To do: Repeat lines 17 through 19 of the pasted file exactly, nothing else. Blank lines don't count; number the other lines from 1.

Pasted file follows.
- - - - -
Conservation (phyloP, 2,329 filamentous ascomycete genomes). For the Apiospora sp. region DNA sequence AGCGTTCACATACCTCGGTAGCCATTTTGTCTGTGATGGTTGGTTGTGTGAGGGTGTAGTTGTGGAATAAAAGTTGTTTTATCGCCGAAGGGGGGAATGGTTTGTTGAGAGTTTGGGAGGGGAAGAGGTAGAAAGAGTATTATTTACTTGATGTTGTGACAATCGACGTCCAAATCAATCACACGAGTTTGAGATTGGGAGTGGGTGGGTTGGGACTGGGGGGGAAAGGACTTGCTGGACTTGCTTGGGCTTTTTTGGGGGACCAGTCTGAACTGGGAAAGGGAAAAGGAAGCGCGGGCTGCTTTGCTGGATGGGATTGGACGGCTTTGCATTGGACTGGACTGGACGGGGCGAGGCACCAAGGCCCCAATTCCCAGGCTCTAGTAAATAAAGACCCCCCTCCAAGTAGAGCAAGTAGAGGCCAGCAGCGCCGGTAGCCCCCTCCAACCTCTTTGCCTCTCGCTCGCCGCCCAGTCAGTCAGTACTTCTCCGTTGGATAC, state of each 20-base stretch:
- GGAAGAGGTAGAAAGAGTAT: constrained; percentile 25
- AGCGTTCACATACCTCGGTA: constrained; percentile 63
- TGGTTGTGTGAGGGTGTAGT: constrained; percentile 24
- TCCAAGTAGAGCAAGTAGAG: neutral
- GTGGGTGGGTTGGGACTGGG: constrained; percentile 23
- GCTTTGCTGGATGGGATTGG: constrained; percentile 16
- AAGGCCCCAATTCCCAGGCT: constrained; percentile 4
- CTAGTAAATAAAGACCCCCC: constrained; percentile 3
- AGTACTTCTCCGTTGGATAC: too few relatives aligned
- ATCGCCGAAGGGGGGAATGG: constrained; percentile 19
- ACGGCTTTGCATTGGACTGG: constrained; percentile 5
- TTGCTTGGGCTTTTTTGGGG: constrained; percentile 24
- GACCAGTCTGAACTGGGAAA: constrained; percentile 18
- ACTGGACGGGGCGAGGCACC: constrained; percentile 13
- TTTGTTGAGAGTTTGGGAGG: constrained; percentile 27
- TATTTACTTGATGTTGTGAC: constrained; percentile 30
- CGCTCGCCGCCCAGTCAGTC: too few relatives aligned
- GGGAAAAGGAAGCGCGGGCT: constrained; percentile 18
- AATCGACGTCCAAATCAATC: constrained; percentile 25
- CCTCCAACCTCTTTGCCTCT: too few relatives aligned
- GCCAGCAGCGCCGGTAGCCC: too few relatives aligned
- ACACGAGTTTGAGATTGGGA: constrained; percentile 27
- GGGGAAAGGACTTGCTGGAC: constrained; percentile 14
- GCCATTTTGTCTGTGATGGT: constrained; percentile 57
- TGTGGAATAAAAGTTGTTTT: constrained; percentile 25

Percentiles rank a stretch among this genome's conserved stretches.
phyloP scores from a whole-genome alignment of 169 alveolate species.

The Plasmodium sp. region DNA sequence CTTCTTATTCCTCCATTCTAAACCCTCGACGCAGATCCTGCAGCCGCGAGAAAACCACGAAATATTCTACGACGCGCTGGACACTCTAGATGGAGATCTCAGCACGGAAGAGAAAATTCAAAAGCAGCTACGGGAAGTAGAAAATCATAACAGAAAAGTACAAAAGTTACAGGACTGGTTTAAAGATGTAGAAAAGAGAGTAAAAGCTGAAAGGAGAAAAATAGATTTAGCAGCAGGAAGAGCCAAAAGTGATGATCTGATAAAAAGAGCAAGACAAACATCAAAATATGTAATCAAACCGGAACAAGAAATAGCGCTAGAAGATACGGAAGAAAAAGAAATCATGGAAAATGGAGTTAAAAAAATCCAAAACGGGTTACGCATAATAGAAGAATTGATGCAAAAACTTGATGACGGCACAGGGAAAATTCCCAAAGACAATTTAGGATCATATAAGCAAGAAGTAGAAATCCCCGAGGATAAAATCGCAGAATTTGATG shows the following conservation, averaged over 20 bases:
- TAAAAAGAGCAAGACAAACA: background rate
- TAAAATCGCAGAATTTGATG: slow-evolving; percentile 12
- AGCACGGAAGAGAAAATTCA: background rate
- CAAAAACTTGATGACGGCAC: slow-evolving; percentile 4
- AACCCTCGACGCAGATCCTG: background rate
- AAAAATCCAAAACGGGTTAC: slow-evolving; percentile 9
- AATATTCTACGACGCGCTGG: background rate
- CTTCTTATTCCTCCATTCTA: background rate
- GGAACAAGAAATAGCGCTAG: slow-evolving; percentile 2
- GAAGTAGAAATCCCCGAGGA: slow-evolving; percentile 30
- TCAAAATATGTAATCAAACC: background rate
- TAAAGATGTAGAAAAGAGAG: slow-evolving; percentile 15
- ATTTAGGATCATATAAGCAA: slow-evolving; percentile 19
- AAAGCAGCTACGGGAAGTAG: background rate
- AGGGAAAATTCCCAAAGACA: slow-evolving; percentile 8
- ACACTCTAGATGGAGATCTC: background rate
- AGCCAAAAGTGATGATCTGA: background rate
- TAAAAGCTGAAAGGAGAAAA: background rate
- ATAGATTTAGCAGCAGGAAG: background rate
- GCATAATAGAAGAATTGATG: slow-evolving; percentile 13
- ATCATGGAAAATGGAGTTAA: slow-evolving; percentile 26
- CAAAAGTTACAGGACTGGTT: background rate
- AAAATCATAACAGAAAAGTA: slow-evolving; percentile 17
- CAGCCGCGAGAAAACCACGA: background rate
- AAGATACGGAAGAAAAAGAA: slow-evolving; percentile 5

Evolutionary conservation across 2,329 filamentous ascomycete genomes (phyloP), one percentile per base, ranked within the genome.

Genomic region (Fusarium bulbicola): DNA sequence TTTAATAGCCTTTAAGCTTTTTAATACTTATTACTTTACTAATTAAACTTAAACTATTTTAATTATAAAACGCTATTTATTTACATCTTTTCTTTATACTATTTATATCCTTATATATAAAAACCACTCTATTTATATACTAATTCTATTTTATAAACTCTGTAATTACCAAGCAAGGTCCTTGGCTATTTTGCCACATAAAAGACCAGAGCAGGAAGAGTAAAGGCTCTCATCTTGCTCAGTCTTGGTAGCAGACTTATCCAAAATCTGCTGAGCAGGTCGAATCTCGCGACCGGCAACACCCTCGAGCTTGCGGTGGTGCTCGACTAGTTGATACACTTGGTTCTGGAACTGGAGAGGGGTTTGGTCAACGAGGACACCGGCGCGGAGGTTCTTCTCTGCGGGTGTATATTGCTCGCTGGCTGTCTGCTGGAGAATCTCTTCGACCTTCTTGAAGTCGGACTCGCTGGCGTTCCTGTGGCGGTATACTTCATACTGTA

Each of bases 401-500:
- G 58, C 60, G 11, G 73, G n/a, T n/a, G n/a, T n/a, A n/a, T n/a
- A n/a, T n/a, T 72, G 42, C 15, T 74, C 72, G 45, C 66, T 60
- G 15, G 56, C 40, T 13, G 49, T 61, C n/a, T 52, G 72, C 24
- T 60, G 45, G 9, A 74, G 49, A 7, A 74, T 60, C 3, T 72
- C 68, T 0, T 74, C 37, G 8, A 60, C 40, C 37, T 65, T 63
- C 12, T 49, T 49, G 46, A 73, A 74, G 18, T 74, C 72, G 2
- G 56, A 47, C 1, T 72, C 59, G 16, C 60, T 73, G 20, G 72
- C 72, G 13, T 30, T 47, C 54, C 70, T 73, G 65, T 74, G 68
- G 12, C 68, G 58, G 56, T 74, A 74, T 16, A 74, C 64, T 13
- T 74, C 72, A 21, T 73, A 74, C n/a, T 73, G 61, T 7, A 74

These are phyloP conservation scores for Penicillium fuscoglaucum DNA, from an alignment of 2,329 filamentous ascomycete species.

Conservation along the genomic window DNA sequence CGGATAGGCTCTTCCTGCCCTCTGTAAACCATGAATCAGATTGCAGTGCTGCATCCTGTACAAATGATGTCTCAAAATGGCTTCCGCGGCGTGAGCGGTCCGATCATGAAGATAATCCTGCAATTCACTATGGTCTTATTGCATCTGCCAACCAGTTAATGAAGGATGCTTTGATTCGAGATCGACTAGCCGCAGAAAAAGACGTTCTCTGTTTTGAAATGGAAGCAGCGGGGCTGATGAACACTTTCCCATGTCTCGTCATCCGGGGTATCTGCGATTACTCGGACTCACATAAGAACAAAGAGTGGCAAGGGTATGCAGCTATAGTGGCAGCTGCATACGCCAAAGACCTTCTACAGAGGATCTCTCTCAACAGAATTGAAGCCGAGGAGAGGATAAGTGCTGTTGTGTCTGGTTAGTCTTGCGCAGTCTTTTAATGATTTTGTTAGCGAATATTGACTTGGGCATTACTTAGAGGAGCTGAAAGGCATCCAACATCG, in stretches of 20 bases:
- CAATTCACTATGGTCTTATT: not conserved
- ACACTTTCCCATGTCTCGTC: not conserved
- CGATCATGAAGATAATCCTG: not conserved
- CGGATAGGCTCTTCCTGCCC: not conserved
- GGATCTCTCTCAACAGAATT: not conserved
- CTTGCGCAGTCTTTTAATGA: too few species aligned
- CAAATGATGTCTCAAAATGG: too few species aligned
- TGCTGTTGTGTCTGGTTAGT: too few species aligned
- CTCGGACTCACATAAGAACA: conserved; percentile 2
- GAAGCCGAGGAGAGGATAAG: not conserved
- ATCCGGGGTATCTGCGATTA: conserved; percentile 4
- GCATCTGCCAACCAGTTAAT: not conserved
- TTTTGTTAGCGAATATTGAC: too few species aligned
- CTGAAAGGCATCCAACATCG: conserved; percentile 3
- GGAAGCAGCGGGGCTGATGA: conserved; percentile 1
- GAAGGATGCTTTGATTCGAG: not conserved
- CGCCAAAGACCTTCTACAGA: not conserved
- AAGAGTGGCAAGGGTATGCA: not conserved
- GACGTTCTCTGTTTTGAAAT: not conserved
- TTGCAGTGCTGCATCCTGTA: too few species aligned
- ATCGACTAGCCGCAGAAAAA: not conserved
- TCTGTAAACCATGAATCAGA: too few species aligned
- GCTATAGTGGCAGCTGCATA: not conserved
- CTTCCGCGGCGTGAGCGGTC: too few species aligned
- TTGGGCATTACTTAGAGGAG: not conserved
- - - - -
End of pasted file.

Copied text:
- TATTTACTTGATGTTGTGAC: constrained; percentile 30
- CGCTCGCCGCCCAGTCAGTC: too few relatives aligned
- GGGAAAAGGAAGCGCGGGCT: constrained; percentile 18